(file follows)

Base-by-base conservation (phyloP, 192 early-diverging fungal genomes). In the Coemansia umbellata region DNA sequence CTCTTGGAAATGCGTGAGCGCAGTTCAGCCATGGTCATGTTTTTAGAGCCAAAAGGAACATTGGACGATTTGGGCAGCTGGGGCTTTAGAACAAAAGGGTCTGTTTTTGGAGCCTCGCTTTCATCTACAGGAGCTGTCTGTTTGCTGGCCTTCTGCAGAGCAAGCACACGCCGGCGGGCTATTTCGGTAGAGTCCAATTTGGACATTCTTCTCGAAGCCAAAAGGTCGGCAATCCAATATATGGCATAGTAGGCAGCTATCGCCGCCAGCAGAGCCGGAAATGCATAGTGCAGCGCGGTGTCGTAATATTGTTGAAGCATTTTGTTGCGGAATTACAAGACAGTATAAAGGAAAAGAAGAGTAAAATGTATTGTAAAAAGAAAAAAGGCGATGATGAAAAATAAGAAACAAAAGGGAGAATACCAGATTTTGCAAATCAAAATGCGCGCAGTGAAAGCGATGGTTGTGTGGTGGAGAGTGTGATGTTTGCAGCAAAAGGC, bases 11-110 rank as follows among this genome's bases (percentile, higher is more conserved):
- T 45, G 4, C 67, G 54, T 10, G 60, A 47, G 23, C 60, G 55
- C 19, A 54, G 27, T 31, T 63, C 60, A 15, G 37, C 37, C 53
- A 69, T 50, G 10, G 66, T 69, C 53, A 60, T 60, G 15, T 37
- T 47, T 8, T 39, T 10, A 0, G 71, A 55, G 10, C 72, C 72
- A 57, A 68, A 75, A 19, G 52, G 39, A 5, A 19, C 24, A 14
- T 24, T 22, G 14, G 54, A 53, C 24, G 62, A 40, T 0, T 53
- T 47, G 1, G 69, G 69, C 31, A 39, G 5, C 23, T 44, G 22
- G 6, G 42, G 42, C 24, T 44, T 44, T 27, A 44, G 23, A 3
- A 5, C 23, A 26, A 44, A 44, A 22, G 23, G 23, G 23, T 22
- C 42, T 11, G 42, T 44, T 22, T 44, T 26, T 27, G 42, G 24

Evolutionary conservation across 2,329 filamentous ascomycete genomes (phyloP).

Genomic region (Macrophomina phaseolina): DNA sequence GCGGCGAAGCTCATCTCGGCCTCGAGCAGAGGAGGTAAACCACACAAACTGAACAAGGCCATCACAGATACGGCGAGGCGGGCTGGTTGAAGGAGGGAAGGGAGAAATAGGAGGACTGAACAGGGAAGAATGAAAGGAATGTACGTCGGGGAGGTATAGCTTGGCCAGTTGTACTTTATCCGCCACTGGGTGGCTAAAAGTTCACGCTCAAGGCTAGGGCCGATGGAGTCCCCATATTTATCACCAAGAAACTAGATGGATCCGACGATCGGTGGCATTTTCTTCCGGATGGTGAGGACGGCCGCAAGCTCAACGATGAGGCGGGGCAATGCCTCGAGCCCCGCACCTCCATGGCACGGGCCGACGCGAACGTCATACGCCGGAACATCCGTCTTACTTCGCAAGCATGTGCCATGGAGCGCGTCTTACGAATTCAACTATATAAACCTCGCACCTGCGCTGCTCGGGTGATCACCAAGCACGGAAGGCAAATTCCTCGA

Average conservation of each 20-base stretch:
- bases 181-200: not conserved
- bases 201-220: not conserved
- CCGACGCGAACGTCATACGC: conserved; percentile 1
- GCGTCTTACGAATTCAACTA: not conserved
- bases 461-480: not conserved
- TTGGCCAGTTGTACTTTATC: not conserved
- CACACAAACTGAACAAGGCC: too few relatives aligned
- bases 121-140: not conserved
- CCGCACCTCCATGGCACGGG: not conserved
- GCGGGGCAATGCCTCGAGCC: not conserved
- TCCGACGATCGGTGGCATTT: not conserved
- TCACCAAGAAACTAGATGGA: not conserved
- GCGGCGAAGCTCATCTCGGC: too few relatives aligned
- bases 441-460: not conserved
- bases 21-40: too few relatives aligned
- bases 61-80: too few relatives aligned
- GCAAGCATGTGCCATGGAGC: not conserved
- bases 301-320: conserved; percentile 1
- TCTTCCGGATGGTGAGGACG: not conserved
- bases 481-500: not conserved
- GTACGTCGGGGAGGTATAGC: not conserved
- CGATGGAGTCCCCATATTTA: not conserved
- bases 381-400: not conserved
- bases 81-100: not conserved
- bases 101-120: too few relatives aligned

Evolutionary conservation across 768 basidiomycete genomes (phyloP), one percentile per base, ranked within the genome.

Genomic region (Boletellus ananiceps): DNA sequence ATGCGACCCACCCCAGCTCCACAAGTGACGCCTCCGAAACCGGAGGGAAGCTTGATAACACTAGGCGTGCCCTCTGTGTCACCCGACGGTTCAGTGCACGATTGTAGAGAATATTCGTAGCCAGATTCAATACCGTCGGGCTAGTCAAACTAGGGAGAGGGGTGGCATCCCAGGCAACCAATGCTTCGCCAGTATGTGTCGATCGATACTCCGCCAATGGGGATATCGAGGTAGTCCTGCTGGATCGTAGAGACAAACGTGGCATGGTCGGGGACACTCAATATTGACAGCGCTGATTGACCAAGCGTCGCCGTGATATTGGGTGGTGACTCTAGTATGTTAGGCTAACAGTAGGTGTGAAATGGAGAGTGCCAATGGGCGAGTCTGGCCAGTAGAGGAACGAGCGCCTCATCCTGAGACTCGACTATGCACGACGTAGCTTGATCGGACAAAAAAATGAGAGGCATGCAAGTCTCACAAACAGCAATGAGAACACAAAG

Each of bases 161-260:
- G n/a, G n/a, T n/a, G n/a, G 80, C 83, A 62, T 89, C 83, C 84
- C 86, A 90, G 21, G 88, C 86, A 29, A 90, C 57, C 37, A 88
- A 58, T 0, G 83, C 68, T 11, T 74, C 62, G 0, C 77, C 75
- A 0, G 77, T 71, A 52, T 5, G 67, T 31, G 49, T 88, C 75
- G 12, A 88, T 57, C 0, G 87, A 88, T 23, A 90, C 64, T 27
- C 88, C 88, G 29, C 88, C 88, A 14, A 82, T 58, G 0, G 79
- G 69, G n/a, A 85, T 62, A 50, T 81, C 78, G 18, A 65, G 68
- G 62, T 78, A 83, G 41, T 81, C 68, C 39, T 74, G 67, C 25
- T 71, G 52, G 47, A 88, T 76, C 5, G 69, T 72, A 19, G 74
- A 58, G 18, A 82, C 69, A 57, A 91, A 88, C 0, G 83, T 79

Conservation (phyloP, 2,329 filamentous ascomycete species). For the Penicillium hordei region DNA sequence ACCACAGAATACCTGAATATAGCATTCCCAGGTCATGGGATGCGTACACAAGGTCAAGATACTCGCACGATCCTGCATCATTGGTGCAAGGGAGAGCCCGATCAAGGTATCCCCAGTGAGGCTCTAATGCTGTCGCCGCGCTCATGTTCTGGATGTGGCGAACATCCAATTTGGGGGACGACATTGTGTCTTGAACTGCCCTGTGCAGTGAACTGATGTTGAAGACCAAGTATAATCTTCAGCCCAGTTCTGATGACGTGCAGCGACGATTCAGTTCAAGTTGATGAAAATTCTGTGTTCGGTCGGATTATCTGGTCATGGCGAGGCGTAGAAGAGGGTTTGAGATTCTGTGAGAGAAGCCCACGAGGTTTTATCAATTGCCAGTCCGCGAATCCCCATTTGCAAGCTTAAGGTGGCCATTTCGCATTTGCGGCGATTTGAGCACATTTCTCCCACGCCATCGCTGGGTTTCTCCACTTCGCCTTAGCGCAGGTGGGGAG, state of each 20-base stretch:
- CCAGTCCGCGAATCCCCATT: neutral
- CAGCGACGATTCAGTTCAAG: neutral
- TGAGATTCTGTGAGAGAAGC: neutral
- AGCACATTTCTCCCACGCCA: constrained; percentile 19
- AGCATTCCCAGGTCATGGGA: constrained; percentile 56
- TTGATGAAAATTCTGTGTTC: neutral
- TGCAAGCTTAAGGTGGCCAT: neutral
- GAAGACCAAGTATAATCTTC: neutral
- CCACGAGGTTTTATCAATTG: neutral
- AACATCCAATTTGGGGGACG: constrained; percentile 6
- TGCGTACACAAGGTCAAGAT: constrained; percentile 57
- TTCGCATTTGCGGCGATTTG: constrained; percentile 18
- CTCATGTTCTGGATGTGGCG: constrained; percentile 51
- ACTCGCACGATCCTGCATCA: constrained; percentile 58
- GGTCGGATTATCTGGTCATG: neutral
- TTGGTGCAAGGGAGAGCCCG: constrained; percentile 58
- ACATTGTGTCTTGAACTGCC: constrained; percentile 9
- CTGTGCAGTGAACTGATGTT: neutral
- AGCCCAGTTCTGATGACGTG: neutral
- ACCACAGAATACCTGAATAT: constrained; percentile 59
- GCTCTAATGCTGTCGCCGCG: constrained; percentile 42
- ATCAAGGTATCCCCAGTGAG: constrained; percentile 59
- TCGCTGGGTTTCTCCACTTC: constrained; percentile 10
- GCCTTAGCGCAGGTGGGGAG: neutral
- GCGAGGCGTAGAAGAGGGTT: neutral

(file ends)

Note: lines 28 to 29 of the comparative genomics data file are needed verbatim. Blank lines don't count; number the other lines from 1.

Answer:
- bases 441-460: not conserved
- bases 21-40: too few relatives aligned